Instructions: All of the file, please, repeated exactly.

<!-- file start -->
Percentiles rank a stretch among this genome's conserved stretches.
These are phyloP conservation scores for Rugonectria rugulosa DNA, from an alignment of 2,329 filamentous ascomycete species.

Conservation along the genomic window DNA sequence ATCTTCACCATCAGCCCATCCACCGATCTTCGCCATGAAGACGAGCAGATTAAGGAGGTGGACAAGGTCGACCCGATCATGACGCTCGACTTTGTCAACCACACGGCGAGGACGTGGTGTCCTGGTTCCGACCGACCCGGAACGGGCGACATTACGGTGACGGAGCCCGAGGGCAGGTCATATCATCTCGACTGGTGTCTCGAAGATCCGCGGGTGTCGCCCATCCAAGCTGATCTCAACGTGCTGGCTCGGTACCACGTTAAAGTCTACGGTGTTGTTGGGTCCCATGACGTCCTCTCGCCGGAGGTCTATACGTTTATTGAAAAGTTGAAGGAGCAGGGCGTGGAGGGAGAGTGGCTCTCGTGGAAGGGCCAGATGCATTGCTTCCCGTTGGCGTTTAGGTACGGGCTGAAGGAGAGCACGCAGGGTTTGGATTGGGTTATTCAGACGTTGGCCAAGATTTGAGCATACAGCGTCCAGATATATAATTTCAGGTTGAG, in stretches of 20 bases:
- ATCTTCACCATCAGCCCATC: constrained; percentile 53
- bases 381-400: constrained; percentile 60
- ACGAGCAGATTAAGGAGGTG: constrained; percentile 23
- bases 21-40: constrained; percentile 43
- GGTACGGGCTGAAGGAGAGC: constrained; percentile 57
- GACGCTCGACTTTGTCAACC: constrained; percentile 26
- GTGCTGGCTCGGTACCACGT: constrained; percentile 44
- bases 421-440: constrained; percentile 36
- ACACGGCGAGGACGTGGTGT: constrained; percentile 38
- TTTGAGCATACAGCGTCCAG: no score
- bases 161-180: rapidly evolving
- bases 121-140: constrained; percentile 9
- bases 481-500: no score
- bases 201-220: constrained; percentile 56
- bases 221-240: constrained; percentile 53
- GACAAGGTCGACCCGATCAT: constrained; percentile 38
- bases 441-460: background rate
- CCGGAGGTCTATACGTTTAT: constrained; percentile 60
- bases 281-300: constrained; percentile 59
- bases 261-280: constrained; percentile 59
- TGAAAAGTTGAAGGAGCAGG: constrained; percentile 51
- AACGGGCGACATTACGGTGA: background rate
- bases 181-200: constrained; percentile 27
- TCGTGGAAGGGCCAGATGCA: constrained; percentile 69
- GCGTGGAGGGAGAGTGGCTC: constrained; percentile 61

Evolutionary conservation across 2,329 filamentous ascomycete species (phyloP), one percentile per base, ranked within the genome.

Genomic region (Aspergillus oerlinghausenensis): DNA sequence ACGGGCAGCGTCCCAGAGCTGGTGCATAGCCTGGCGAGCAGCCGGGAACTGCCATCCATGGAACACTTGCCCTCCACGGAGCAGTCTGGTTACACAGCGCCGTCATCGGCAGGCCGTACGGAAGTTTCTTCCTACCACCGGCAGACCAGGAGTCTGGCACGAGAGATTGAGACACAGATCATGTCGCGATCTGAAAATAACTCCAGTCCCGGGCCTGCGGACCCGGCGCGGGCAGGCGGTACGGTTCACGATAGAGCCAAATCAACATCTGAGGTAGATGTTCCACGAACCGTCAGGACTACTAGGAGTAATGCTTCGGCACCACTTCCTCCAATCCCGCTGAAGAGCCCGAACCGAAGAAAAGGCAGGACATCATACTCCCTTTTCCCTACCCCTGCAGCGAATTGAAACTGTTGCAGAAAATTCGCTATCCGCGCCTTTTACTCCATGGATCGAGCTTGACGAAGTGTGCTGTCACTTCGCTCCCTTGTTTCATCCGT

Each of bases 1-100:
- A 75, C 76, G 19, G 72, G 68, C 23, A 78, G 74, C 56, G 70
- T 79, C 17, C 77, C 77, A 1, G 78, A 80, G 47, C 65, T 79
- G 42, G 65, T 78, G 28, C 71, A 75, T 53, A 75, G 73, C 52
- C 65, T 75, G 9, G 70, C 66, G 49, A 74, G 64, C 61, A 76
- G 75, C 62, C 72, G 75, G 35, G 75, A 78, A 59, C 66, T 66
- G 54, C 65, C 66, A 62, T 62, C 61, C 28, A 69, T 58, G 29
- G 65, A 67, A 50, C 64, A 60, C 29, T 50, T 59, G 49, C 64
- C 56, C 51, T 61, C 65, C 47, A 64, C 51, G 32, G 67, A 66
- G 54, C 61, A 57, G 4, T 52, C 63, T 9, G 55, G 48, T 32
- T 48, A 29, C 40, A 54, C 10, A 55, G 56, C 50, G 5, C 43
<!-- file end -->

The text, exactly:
Percentiles rank a stretch among this genome's conserved stretches.
These are phyloP conservation scores for Rugonectria rugulosa DNA, from an alignment of 2,329 filamentous ascomycete species.

Conservation along the genomic window DNA sequence ATCTTCACCATCAGCCCATCCACCGATCTTCGCCATGAAGACGAGCAGATTAAGGAGGTGGACAAGGTCGACCCGATCATGACGCTCGACTTTGTCAACCACACGGCGAGGACGTGGTGTCCTGGTTCCGACCGACCCGGAACGGGCGACATTACGGTGACGGAGCCCGAGGGCAGGTCATATCATCTCGACTGGTGTCTCGAAGATCCGCGGGTGTCGCCCATCCAAGCTGATCTCAACGTGCTGGCTCGGTACCACGTTAAAGTCTACGGTGTTGTTGGGTCCCATGACGTCCTCTCGCCGGAGGTCTATACGTTTATTGAAAAGTTGAAGGAGCAGGGCGTGGAGGGAGAGTGGCTCTCGTGGAAGGGCCAGATGCATTGCTTCCCGTTGGCGTTTAGGTACGGGCTGAAGGAGAGCACGCAGGGTTTGGATTGGGTTATTCAGACGTTGGCCAAGATTTGAGCATACAGCGTCCAGATATATAATTTCAGGTTGAG, in stretches of 20 bases:
- ATCTTCACCATCAGCCCATC: constrained; percentile 53
- bases 381-400: constrained; percentile 60
- ACGAGCAGATTAAGGAGGTG: constrained; percentile 23
- bases 21-40: constrained; percentile 43
- GGTACGGGCTGAAGGAGAGC: constrained; percentile 57
- GACGCTCGACTTTGTCAACC: constrained; percentile 26
- GTGCTGGCTCGGTACCACGT: constrained; percentile 44
- bases 421-440: constrained; percentile 36
- ACACGGCGAGGACGTGGTGT: constrained; percentile 38
- TTTGAGCATACAGCGTCCAG: no score
- bases 161-180: rapidly evolving
- bases 121-140: constrained; percentile 9
- bases 481-500: no score
- bases 201-220: constrained; percentile 56
- bases 221-240: constrained; percentile 53
- GACAAGGTCGACCCGATCAT: constrained; percentile 38
- bases 441-460: background rate
- CCGGAGGTCTATACGTTTAT: constrained; percentile 60
- bases 281-300: constrained; percentile 59
- bases 261-280: constrained; percentile 59
- TGAAAAGTTGAAGGAGCAGG: constrained; percentile 51
- AACGGGCGACATTACGGTGA: background rate
- bases 181-200: constrained; percentile 27
- TCGTGGAAGGGCCAGATGCA: constrained; percentile 69
- GCGTGGAGGGAGAGTGGCTC: constrained; percentile 61

Evolutionary conservation across 2,329 filamentous ascomycete species (phyloP), one percentile per base, ranked within the genome.

Genomic region (Aspergillus oerlinghausenensis): DNA sequence ACGGGCAGCGTCCCAGAGCTGGTGCATAGCCTGGCGAGCAGCCGGGAACTGCCATCCATGGAACACTTGCCCTCCACGGAGCAGTCTGGTTACACAGCGCCGTCATCGGCAGGCCGTACGGAAGTTTCTTCCTACCACCGGCAGACCAGGAGTCTGGCACGAGAGATTGAGACACAGATCATGTCGCGATCTGAAAATAACTCCAGTCCCGGGCCTGCGGACCCGGCGCGGGCAGGCGGTACGGTTCACGATAGAGCCAAATCAACATCTGAGGTAGATGTTCCACGAACCGTCAGGACTACTAGGAGTAATGCTTCGGCACCACTTCCTCCAATCCCGCTGAAGAGCCCGAACCGAAGAAAAGGCAGGACATCATACTCCCTTTTCCCTACCCCTGCAGCGAATTGAAACTGTTGCAGAAAATTCGCTATCCGCGCCTTTTACTCCATGGATCGAGCTTGACGAAGTGTGCTGTCACTTCGCTCCCTTGTTTCATCCGT

Each of bases 1-100:
- A 75, C 76, G 19, G 72, G 68, C 23, A 78, G 74, C 56, G 70
- T 79, C 17, C 77, C 77, A 1, G 78, A 80, G 47, C 65, T 79
- G 42, G 65, T 78, G 28, C 71, A 75, T 53, A 75, G 73, C 52
- C 65, T 75, G 9, G 70, C 66, G 49, A 74, G 64, C 61, A 76
- G 75, C 62, C 72, G 75, G 35, G 75, A 78, A 59, C 66, T 66
- G 54, C 65, C 66, A 62, T 62, C 61, C 28, A 69, T 58, G 29
- G 65, A 67, A 50, C 64, A 60, C 29, T 50, T 59, G 49, C 64
- C 56, C 51, T 61, C 65, C 47, A 64, C 51, G 32, G 67, A 66
- G 54, C 61, A 57, G 4, T 52, C 63, T 9, G 55, G 48, T 32
- T 48, A 29, C 40, A 54, C 10, A 55, G 56, C 50, G 5, C 43